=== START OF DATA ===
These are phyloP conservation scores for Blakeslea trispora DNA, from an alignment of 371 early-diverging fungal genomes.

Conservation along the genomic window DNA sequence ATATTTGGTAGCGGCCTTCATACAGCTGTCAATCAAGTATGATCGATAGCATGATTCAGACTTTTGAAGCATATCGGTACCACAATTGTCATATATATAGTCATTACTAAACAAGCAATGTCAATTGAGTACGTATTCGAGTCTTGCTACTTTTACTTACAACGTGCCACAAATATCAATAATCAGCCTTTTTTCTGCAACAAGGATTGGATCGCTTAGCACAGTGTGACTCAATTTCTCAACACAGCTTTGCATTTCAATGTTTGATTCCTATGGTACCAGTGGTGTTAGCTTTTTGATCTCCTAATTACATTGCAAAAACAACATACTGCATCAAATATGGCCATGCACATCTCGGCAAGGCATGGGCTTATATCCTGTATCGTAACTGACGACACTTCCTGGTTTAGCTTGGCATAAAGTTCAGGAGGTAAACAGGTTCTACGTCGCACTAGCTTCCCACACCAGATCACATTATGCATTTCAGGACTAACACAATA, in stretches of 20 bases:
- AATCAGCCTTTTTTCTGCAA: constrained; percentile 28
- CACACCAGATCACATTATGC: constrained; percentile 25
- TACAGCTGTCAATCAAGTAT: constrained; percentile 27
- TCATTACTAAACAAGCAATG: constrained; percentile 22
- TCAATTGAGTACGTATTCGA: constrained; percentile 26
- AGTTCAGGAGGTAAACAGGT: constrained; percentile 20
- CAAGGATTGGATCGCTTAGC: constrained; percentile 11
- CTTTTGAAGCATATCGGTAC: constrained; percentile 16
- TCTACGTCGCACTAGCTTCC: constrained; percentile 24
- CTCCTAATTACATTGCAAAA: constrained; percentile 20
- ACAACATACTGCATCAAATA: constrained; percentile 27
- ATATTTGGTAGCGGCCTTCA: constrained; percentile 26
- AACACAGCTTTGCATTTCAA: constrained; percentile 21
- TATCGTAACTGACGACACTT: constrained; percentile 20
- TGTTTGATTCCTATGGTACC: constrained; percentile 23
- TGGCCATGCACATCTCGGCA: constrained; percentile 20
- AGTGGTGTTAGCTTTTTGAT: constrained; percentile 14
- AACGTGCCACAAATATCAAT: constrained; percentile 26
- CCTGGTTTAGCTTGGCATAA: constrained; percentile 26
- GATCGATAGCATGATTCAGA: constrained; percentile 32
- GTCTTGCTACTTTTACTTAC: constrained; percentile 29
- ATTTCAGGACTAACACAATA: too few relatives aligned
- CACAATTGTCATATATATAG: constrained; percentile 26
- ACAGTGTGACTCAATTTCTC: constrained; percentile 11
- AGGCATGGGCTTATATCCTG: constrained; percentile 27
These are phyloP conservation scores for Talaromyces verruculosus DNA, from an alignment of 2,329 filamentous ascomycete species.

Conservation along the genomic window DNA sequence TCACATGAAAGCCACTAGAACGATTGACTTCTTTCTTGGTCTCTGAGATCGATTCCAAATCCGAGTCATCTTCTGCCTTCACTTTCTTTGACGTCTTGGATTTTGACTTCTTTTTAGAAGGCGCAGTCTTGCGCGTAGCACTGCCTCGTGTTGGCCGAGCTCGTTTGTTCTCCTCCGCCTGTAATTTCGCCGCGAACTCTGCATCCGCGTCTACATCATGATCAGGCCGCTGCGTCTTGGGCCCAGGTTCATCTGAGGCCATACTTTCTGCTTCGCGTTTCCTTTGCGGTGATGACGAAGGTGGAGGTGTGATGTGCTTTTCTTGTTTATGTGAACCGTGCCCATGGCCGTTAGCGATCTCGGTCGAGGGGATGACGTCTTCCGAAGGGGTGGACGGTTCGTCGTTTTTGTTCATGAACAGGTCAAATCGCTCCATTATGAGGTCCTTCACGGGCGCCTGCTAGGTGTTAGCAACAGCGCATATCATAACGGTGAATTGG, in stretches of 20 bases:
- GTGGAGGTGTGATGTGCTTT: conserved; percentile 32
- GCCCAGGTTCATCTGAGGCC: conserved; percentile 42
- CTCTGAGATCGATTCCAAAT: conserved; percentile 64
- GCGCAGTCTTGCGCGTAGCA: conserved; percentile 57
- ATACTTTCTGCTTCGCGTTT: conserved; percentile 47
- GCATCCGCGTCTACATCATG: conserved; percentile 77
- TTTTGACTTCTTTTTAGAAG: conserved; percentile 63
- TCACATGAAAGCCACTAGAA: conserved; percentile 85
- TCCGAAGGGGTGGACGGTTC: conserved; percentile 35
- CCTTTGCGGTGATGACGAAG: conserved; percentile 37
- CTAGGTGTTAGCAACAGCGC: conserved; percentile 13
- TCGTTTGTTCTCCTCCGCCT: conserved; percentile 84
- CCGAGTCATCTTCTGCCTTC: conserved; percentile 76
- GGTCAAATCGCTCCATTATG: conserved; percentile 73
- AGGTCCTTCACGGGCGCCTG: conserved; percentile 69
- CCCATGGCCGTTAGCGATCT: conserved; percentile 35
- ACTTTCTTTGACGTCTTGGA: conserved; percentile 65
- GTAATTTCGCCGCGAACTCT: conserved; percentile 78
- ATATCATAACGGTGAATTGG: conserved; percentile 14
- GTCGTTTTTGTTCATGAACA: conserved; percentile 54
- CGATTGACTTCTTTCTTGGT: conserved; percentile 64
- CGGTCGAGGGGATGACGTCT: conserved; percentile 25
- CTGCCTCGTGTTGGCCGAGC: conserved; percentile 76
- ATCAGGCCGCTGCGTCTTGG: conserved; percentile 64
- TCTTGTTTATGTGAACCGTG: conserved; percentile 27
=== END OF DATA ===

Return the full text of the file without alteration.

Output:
These are phyloP conservation scores for Blakeslea trispora DNA, from an alignment of 371 early-diverging fungal genomes.

Conservation along the genomic window DNA sequence ATATTTGGTAGCGGCCTTCATACAGCTGTCAATCAAGTATGATCGATAGCATGATTCAGACTTTTGAAGCATATCGGTACCACAATTGTCATATATATAGTCATTACTAAACAAGCAATGTCAATTGAGTACGTATTCGAGTCTTGCTACTTTTACTTACAACGTGCCACAAATATCAATAATCAGCCTTTTTTCTGCAACAAGGATTGGATCGCTTAGCACAGTGTGACTCAATTTCTCAACACAGCTTTGCATTTCAATGTTTGATTCCTATGGTACCAGTGGTGTTAGCTTTTTGATCTCCTAATTACATTGCAAAAACAACATACTGCATCAAATATGGCCATGCACATCTCGGCAAGGCATGGGCTTATATCCTGTATCGTAACTGACGACACTTCCTGGTTTAGCTTGGCATAAAGTTCAGGAGGTAAACAGGTTCTACGTCGCACTAGCTTCCCACACCAGATCACATTATGCATTTCAGGACTAACACAATA, in stretches of 20 bases:
- AATCAGCCTTTTTTCTGCAA: constrained; percentile 28
- CACACCAGATCACATTATGC: constrained; percentile 25
- TACAGCTGTCAATCAAGTAT: constrained; percentile 27
- TCATTACTAAACAAGCAATG: constrained; percentile 22
- TCAATTGAGTACGTATTCGA: constrained; percentile 26
- AGTTCAGGAGGTAAACAGGT: constrained; percentile 20
- CAAGGATTGGATCGCTTAGC: constrained; percentile 11
- CTTTTGAAGCATATCGGTAC: constrained; percentile 16
- TCTACGTCGCACTAGCTTCC: constrained; percentile 24
- CTCCTAATTACATTGCAAAA: constrained; percentile 20
- ACAACATACTGCATCAAATA: constrained; percentile 27
- ATATTTGGTAGCGGCCTTCA: constrained; percentile 26
- AACACAGCTTTGCATTTCAA: constrained; percentile 21
- TATCGTAACTGACGACACTT: constrained; percentile 20
- TGTTTGATTCCTATGGTACC: constrained; percentile 23
- TGGCCATGCACATCTCGGCA: constrained; percentile 20
- AGTGGTGTTAGCTTTTTGAT: constrained; percentile 14
- AACGTGCCACAAATATCAAT: constrained; percentile 26
- CCTGGTTTAGCTTGGCATAA: constrained; percentile 26
- GATCGATAGCATGATTCAGA: constrained; percentile 32
- GTCTTGCTACTTTTACTTAC: constrained; percentile 29
- ATTTCAGGACTAACACAATA: too few relatives aligned
- CACAATTGTCATATATATAG: constrained; percentile 26
- ACAGTGTGACTCAATTTCTC: constrained; percentile 11
- AGGCATGGGCTTATATCCTG: constrained; percentile 27
These are phyloP conservation scores for Talaromyces verruculosus DNA, from an alignment of 2,329 filamentous ascomycete species.

Conservation along the genomic window DNA sequence TCACATGAAAGCCACTAGAACGATTGACTTCTTTCTTGGTCTCTGAGATCGATTCCAAATCCGAGTCATCTTCTGCCTTCACTTTCTTTGACGTCTTGGATTTTGACTTCTTTTTAGAAGGCGCAGTCTTGCGCGTAGCACTGCCTCGTGTTGGCCGAGCTCGTTTGTTCTCCTCCGCCTGTAATTTCGCCGCGAACTCTGCATCCGCGTCTACATCATGATCAGGCCGCTGCGTCTTGGGCCCAGGTTCATCTGAGGCCATACTTTCTGCTTCGCGTTTCCTTTGCGGTGATGACGAAGGTGGAGGTGTGATGTGCTTTTCTTGTTTATGTGAACCGTGCCCATGGCCGTTAGCGATCTCGGTCGAGGGGATGACGTCTTCCGAAGGGGTGGACGGTTCGTCGTTTTTGTTCATGAACAGGTCAAATCGCTCCATTATGAGGTCCTTCACGGGCGCCTGCTAGGTGTTAGCAACAGCGCATATCATAACGGTGAATTGG, in stretches of 20 bases:
- GTGGAGGTGTGATGTGCTTT: conserved; percentile 32
- GCCCAGGTTCATCTGAGGCC: conserved; percentile 42
- CTCTGAGATCGATTCCAAAT: conserved; percentile 64
- GCGCAGTCTTGCGCGTAGCA: conserved; percentile 57
- ATACTTTCTGCTTCGCGTTT: conserved; percentile 47
- GCATCCGCGTCTACATCATG: conserved; percentile 77
- TTTTGACTTCTTTTTAGAAG: conserved; percentile 63
- TCACATGAAAGCCACTAGAA: conserved; percentile 85
- TCCGAAGGGGTGGACGGTTC: conserved; percentile 35
- CCTTTGCGGTGATGACGAAG: conserved; percentile 37
- CTAGGTGTTAGCAACAGCGC: conserved; percentile 13
- TCGTTTGTTCTCCTCCGCCT: conserved; percentile 84
- CCGAGTCATCTTCTGCCTTC: conserved; percentile 76
- GGTCAAATCGCTCCATTATG: conserved; percentile 73
- AGGTCCTTCACGGGCGCCTG: conserved; percentile 69
- CCCATGGCCGTTAGCGATCT: conserved; percentile 35
- ACTTTCTTTGACGTCTTGGA: conserved; percentile 65
- GTAATTTCGCCGCGAACTCT: conserved; percentile 78
- ATATCATAACGGTGAATTGG: conserved; percentile 14
- GTCGTTTTTGTTCATGAACA: conserved; percentile 54
- CGATTGACTTCTTTCTTGGT: conserved; percentile 64
- CGGTCGAGGGGATGACGTCT: conserved; percentile 25
- CTGCCTCGTGTTGGCCGAGC: conserved; percentile 76
- ATCAGGCCGCTGCGTCTTGG: conserved; percentile 64
- TCTTGTTTATGTGAACCGTG: conserved; percentile 27